Understanding the Risk Factors for Pressure Ulcers
Pressure ulcers, also called bedsores or decubitus ulcers, are areas of localized damage to the skin and underlying tissue. They result from unrelieved pressure on the skin, friction, shear, or a combination of these. Pressure ulcers mostly develop on the skin covering bony areas, such as ankles, elbows, heels, hips, and tailbone.
In the United States, over 2.5 million people experience pressure ulcers annually, which occur across various healthcare settings, including acute care, in-home care, and long-term care facilities. Pressure ulcers are a cause of morbidity, limited mobility, and even mortality, especially among Black and African American populations that lack access to quality healthcare.
Extrinsic and Intrinsic Risk Factors for Pressure Ulcers
Pressure ulcer risk assessment is vital to the prevention of pressure ulcers, as well as better results in wound care. Various factors put certain patients at higher risk of developing pressure ulcers. These risk factors are generally categorized as extrinsic and intrinsic. Some of the extrinsic risk factors of pressure ulcers include pressure, friction, moisture, and shear force.
While these are well known, some people may not be aware of intrinsic risk factors of pressure ulcers. Below, we take a look at these factors, which may be less considered.
Individuals who have limited mobility due to a health condition or advanced age may be at risk of developing pressure ulcers. This is especially the case with patients who spend most of their time in a bed or on a chair, and can hardly change positions.
Prolonged hours of immobility results in the exertion of pressure over the bony prominences, causing reduced blood flow to the tissues. If you lose the ability to move and become inactive, there is a greater risk of developing pressure sores.
Lack of voluntary control over urine and bowel movement creates moisture on the skin, increasing the risk of breakdown. Further, fecal incontinence adds the risk of damage to the skin due to bacteria and enzymes in the stool. This also increases the risk of infection.
Skin damage due to incontinence makes it more difficult for health care professionals such as podiatrists to recognize the early symptoms of pressure ulcers. Such signs include discoloration of the skin and patches of the skin that feel warm or spongy.
Patients who experience loss of sensation due to neurological disease or spinal cord injury also have an increased risk of developing bedsores. Without sensory loss, one will feel pain and generally feel uncomfortable after maintaining the same position for a long time. When there is sensory loss, a person may not feel uncomfortable or need to reposition, which puts the skin under intense pressure.
The surface upon which a patient sits or lies can significantly influence the amount of pressure over the bony prominences. Support surfaces should be assessed to ensure that they don’t exert too much pressure on the patient’s body part. By using the right kind of surface, pressure on the skin can be minimized, reducing the risk of pressure ulcers.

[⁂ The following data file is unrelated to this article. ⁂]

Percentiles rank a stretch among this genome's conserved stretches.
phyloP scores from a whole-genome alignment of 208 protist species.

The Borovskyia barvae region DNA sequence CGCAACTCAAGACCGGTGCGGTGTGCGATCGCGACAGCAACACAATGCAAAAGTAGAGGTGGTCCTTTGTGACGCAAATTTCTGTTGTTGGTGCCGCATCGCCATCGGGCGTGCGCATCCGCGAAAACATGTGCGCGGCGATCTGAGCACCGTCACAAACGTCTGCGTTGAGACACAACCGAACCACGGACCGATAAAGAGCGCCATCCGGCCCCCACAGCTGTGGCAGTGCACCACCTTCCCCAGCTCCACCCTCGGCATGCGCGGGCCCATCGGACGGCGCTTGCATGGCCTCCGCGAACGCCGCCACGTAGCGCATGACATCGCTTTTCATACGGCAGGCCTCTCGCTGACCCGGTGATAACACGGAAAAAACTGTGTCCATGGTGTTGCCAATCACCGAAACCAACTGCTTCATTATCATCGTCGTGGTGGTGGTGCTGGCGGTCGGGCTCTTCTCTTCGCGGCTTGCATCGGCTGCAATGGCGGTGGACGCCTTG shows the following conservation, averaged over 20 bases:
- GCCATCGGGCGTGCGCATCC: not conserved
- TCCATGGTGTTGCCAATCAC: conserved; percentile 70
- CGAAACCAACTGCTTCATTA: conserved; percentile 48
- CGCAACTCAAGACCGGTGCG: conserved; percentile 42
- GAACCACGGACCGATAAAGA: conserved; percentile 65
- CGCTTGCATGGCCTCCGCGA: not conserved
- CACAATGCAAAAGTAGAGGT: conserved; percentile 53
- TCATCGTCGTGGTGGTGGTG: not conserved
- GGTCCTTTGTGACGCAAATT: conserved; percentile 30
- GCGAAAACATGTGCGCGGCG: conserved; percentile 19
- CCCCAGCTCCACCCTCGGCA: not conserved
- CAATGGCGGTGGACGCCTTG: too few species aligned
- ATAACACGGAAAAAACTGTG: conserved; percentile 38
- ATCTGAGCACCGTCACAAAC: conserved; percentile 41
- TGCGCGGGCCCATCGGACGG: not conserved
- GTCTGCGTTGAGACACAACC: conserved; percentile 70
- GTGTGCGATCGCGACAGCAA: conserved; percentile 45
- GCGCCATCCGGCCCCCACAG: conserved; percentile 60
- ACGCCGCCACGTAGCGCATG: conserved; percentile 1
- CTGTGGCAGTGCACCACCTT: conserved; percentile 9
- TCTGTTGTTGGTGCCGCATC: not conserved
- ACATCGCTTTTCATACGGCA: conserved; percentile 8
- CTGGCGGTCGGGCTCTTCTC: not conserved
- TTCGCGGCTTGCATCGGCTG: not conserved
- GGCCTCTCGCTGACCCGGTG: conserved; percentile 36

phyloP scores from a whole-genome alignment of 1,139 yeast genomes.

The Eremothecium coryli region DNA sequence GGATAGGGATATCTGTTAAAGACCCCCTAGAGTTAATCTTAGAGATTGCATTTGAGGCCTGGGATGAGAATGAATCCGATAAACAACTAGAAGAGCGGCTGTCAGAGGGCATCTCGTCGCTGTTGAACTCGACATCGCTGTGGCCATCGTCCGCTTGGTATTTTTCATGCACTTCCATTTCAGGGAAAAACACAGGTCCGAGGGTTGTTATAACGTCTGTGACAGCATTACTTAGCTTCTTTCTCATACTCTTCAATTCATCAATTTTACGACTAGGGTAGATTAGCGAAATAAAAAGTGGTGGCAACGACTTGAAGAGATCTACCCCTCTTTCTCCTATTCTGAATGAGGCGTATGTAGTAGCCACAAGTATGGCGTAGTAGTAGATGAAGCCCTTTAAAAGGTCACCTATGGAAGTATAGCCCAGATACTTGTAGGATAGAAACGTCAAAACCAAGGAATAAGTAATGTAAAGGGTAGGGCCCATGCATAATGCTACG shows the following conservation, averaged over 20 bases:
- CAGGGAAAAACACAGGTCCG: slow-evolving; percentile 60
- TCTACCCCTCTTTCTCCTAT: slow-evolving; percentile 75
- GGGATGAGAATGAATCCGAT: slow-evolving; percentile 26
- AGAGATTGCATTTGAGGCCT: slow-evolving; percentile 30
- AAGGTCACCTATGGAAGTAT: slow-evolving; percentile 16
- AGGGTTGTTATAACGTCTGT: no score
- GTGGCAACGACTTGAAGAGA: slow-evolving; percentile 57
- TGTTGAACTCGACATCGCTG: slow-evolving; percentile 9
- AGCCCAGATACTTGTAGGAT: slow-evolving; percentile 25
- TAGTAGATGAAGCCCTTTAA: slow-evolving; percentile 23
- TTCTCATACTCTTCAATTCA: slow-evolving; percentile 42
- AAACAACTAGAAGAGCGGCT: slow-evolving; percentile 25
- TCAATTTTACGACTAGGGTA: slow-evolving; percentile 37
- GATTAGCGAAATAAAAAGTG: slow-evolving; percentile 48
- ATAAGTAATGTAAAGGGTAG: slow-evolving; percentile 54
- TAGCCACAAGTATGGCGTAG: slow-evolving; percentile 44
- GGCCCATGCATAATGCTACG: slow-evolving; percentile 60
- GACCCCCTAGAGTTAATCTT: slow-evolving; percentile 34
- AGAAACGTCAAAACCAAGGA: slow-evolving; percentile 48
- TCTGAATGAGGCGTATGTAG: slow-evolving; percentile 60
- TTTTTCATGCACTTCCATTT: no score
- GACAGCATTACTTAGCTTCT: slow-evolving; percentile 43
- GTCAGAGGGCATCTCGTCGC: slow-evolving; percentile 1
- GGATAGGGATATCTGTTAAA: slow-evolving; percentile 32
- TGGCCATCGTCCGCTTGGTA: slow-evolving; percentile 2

Patients with an altered sense of consciousness, or those suffering from dementia or any other cognitive disorder, may lack the capacity to comprehend instructions. In addition to the lack of comprehension, such patients may fail to recognize discomfort and may remain in the same position for a long time, increasing the risk of developing pressure ulcers.
Now more than ever, people are turning to high-caloric, overly processed foods. A diet consisting of such foods is not only nutrient-poor but also a risk factor for many diseases. While there is a need for more studies, poor nutrition puts patients at a higher risk of developing pressure ulcers.
Poor nutrition may also lead to weight loss, which may in turn increase pressure on the bony parts of the body. Eating a nutrient-dense diet is important to wound healing and is therefore vital for pressure ulcers patients.
Numerous diseases and conditions come with advanced age. As individuals age, collagen production decreases, leaving the skin thin and fragile. This increases the risk of skin breakdown. A good way to prevent the development of age-related pressure ulcers is maintaining a healthy diet and a physically active lifestyle.
Compromised Blood Flow
Whenever blood doesn’t flow efficiently to the body tissues, there is a risk of pressure ulcer development. Peripheral arterial disease (PAD) and venous insufficiency are common culprits of compromised blood flow.
A condition that results in pain prevents a patient from moving. Generally, pain reduces the physical activity and mobility of a patient, which could, in turn, cause the development of pressure ulcers. The continuous use of pain medication often sedates patients, and they may not be able to change their position as often as they should.
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Understanding the Risk Factors for Pressure Ulcers
Pressure ulcers, also called bedsores or decubitus ulcers, are areas of localized damage to the skin and underlying tissue. They result from unrelieved pressure on the skin, friction, shear, or a combination of these.
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